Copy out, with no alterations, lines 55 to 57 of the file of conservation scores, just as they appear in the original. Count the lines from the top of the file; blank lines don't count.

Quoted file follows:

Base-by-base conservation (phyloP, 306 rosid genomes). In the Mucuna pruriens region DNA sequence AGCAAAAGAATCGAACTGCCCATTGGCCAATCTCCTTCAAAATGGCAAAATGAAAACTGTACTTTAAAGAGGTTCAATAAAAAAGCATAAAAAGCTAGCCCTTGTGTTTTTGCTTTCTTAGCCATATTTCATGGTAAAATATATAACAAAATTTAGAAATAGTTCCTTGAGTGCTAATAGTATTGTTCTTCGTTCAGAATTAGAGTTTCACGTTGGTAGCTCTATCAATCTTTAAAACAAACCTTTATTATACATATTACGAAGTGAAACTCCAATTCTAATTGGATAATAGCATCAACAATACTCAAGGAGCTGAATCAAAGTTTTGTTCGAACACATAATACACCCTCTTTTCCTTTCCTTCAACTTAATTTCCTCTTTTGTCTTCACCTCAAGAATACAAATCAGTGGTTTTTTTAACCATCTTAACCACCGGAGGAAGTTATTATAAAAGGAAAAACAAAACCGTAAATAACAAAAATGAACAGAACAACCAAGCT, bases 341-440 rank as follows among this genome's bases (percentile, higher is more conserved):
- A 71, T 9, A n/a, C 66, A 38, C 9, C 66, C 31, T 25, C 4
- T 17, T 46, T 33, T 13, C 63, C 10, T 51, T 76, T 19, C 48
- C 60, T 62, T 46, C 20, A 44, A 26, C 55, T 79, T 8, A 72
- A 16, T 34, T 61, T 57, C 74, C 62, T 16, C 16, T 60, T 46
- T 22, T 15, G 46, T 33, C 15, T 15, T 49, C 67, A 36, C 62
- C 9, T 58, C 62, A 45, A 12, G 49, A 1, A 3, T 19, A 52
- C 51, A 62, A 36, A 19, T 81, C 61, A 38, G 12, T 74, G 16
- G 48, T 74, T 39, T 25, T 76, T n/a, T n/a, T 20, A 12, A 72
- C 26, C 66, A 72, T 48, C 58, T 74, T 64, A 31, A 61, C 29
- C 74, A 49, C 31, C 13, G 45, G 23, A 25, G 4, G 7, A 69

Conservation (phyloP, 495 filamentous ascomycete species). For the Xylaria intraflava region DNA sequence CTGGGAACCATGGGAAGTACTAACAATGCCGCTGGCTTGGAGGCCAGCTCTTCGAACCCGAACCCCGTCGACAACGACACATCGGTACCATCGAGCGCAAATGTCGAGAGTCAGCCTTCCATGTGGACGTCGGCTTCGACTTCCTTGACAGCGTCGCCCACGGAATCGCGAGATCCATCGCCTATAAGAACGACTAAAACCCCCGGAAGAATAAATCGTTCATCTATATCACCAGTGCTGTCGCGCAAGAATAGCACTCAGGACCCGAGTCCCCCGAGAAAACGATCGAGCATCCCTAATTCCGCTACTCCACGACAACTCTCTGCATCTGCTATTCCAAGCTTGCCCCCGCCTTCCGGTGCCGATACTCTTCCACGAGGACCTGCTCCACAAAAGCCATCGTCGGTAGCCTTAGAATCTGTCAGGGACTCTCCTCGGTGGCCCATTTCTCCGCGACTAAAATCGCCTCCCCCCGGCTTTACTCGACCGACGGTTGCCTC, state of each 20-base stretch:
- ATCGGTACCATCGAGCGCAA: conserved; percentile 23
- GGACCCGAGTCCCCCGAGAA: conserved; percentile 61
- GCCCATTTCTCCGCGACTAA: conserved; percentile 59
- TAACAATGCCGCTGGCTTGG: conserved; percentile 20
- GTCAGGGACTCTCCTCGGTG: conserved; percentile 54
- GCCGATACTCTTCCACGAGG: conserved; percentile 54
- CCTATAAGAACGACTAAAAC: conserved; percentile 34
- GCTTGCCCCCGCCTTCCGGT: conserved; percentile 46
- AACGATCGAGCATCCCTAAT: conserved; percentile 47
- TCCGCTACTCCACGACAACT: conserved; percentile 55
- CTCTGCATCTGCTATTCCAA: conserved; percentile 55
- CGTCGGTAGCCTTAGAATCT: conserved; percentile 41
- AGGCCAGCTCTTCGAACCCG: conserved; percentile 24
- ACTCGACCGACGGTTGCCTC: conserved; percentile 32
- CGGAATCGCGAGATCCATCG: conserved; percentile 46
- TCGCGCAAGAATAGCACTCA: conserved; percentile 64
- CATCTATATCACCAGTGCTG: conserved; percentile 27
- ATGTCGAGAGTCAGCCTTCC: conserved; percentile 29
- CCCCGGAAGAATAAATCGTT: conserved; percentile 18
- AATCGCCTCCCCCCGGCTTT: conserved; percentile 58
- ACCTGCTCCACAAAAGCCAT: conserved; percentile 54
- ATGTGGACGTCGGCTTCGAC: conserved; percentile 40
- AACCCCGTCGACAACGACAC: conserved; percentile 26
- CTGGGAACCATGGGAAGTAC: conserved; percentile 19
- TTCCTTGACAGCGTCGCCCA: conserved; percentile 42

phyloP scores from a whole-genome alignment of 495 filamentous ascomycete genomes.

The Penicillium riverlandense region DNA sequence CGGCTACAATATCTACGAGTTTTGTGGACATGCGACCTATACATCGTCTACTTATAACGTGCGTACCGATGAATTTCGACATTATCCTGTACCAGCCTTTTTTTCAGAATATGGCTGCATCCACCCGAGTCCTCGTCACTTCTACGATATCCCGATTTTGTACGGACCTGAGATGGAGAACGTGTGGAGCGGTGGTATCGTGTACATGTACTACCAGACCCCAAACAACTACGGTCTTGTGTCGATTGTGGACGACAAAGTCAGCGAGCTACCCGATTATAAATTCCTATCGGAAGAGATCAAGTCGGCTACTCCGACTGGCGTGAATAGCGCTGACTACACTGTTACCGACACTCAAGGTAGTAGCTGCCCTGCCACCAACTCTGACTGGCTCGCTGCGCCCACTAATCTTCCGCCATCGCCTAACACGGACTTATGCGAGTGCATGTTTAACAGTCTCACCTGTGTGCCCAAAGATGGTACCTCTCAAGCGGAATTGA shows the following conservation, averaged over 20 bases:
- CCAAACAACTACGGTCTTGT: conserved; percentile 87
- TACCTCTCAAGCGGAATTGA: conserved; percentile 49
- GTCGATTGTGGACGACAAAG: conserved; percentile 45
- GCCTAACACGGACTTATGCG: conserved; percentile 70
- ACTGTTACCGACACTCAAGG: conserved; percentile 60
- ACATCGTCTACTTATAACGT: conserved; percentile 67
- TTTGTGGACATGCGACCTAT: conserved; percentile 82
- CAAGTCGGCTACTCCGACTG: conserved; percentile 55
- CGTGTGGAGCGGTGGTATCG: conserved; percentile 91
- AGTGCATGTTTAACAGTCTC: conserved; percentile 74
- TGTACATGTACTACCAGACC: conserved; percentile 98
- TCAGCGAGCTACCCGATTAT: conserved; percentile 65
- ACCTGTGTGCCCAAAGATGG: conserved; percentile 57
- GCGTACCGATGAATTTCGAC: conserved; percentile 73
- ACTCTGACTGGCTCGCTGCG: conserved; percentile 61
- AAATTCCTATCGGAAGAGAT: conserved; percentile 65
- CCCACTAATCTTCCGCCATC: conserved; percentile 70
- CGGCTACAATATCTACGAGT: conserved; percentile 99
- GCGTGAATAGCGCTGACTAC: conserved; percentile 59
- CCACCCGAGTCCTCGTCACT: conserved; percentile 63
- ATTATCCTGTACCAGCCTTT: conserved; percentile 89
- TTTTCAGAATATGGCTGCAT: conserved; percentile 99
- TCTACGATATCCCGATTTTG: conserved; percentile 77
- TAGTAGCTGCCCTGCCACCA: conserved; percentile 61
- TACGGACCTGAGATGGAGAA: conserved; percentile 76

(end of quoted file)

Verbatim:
- AAATTCCTATCGGAAGAGAT: conserved; percentile 65
- CCCACTAATCTTCCGCCATC: conserved; percentile 70
- CGGCTACAATATCTACGAGT: conserved; percentile 99